‘They call me Angus the curly pus,’ sobbed Angus.
Timothy gave Angus a big hug. ‘Don’t worry I’ll speak to Ms Flatter tomorrow and she’ll make those pit-bulls stop. Today you can stay at home.’
The next day, with Angus right by his side, one minute before class started, Timothy marched up to Ms Flatter. She listened to Timothy’s concerns and reprimanded the children of her class. Angus was not teased for a week but shortly thereafter, whenever a teacher was not in sight, it was the bottom of the pile for Angus.
Timothy called on all his imaginary power to resolve Angus’s dilemma. Penny’s parents were of the opinion that everything could be straightened out and so should Angus but Timothy eventually used his own history as the deciding factor; he would leave Straightburg with his family. Penny agreed and their family home was sold. They filled an esky with UHT milk and leftover pizza and drove off in their people mover in a direction that not even Timothy knew of.
They drove for two days and a night until just on dusk on the second day they came to a motel in a tiny unnamed city. Penny, Elizabeth and Angus couldn’t believe how their hair moved out of square and the leaves in the trees rustled.
‘What is it that we feel?’ Elizabeth asked as she tried to keep the bottom of her dress from creeping up.
‘It’s the wind that blows off the ocean,’ Timothy said. ‘Don’t worry; the wind is far stronger near the ocean. As the wind travels it’s slowed down by hills and trees until it eventually stops. It never reaches Straightburg.’
‘Wow… What’s an ocean?’ Angus needed to know.
‘It’s where waves of water curl and crash down onto the shore.’ Timothy remembered.
‘Can we go there, dad?’
‘Sure, when you’re older son.’
‘How do you know all this stuff dad?’ Elizabeth spoke.
‘I was born there.’ Timothy smiled.
‘Is it true mum? Is it true?’ the children pleaded for confirmation.
‘Yes, sure is.’ Penny said, still in awe of how her hair moved.
The family passed through windy and still days until on the eve of the sixth night they came to a tee intersection. One road was smooth and well lit while the other seemed bumpy and narrow.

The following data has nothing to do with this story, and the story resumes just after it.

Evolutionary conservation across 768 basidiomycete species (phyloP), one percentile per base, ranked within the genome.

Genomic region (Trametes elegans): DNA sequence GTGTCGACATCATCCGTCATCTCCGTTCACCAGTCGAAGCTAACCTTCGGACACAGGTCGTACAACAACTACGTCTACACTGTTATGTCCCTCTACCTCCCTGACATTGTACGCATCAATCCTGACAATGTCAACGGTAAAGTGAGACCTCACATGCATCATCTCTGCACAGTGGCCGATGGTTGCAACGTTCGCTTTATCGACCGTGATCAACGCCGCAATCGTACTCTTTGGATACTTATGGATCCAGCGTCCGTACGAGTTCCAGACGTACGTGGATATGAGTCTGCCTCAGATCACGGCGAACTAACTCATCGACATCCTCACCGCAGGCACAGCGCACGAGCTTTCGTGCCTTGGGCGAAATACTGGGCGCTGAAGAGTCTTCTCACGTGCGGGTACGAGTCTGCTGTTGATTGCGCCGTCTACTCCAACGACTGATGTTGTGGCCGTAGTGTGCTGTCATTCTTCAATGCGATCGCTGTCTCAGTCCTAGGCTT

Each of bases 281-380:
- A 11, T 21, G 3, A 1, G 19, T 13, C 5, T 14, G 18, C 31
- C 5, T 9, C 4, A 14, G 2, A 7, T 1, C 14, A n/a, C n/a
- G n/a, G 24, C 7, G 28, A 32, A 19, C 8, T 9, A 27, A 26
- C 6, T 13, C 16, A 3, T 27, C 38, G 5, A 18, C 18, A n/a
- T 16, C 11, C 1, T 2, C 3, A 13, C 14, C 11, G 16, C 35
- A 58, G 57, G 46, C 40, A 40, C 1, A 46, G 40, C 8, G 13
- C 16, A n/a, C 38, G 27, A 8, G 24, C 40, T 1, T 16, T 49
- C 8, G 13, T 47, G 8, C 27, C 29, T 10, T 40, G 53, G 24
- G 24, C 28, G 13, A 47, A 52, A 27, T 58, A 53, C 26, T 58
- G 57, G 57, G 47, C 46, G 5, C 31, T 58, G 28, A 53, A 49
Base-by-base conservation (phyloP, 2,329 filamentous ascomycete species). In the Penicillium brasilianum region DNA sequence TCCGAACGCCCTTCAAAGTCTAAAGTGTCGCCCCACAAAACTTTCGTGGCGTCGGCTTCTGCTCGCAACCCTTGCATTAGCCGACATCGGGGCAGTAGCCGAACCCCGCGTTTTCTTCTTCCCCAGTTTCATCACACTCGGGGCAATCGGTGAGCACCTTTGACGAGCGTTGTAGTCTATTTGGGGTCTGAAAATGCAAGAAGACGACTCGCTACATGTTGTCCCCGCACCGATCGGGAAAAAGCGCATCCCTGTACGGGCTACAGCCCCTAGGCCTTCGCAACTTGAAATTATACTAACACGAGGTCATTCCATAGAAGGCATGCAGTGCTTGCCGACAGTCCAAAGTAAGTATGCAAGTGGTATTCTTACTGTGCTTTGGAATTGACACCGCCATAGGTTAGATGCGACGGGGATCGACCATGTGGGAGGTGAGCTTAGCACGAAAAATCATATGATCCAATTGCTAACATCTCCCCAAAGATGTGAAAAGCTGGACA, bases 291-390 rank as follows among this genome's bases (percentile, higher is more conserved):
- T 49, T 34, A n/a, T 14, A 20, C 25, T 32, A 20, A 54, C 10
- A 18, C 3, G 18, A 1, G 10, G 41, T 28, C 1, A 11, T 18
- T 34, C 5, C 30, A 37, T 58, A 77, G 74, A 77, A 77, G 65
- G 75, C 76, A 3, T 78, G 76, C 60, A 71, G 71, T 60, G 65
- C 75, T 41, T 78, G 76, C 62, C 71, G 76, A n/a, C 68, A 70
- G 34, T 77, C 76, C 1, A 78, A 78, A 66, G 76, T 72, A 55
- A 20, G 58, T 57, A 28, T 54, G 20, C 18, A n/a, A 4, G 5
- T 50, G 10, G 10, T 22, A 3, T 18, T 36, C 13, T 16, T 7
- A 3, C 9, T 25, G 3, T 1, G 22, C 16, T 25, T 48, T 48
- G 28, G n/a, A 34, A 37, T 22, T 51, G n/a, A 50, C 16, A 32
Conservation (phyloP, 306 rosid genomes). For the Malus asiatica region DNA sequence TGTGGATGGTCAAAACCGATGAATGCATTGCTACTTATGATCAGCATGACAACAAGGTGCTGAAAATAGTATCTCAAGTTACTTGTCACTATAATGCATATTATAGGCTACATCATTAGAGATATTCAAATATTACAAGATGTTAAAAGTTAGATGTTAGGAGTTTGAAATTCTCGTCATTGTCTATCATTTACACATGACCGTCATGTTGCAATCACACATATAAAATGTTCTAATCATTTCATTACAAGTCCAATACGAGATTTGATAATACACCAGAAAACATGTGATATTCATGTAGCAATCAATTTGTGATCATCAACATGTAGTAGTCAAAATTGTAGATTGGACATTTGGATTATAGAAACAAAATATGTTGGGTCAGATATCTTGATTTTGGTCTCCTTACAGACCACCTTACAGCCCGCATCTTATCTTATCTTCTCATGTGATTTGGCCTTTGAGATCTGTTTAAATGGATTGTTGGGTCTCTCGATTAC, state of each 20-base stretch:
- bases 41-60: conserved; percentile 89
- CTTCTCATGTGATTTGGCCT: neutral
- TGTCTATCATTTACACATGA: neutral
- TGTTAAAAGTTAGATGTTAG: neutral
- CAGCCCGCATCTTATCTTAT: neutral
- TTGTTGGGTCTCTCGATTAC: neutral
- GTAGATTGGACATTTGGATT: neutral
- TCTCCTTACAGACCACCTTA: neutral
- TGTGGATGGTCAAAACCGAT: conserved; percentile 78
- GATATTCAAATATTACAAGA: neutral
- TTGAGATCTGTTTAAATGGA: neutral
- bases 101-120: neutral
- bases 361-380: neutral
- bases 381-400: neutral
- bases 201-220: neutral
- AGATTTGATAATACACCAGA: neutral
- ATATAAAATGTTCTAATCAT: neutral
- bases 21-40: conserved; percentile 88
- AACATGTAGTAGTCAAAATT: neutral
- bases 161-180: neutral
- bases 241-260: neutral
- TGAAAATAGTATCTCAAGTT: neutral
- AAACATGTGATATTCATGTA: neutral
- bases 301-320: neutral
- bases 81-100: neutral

‘Which way shall we go?’ Timothy asked.
‘The flat way,’ Penny responded with surety.
‘I don’t know,’ Elizabeth said.
‘I don’t know either,’ Angus said.
‘Well, I think we should take the bumpy road,’ Timothy said. ‘It might be more exciting and aren’t you taught to be risk takers at school?’
‘Alright then, let’s go dad’s way.’ Penny gave the go ahead and began to question something else she had been taught; the world was flat.
With headlights as there only guide the family made slow but steady progress through the dense bush that at times blocked their chosen path. Timothy was fearless as he rammed his way through gaps in the bush that seemed non-existent. Elizabeth and Angus did their best to stay awake but fell asleep once their excitement had worn away. Penny also nodded off when the path seemed to even out. Timothy kept focus as best he could; unaware he had leant forward on occasion due to driver fatigue.
On the seventh day they arrived at a city located on the edge of a sea. The sea changed colours during the day. It was blue as the sun shone and became grey as clouds passed over and finally black after the sunset. While watching the sea that day Timothy and his family also noticed the people of the city as they passed by. There were straight backed people and bent over people. There were even people of shapes and sizes that never could have been imagined. Some trees curled sideways while others stood erect. The wind blew gently then strongly and sometimes not at all. Timothy asked a passing man what the town was called. Allville was his answer. Timothy knew his family would be happy here.
Once they had settled into a straight boxed townhouse located on a sweeping bend, Timothy decided to send a letter, a memoir of his life so far, to his parents. On Penny’s advice, he made two copies. One he typed in a curved font which he sent to his parents and the other he typed in a straight font and sent this to his father and mother-in law. Only recently were Timothy’s letters received.
Andrew Mansell, September 2011.
One evening while driving home I noticed everything that was man-made looked nothing like what nature had created. I imagined two extremities; a place of curves and a place of straightness. At the same time someone very close to me was still tormented by workplace bullying that had occurred more than six months earlier. I thought bullying was buried at school but not so. As we age, bullying progresses to the work place. Have you ever done something at work you were politely forced to against your will? I wonder if bullying continues after retirement and I beg that bullying is not prevalent in nursing homes. It appears though, bullying is all around if you look closely enough. Look no further than the politicians jammed into our faces by the media.
Back to the story; combining the two trains of thought, escaping from bullying became the avenue for the characters in Where the Wind Stopped to travel between the curved and straight worlds and eventually to a place where bullying and prejudice no longer exist.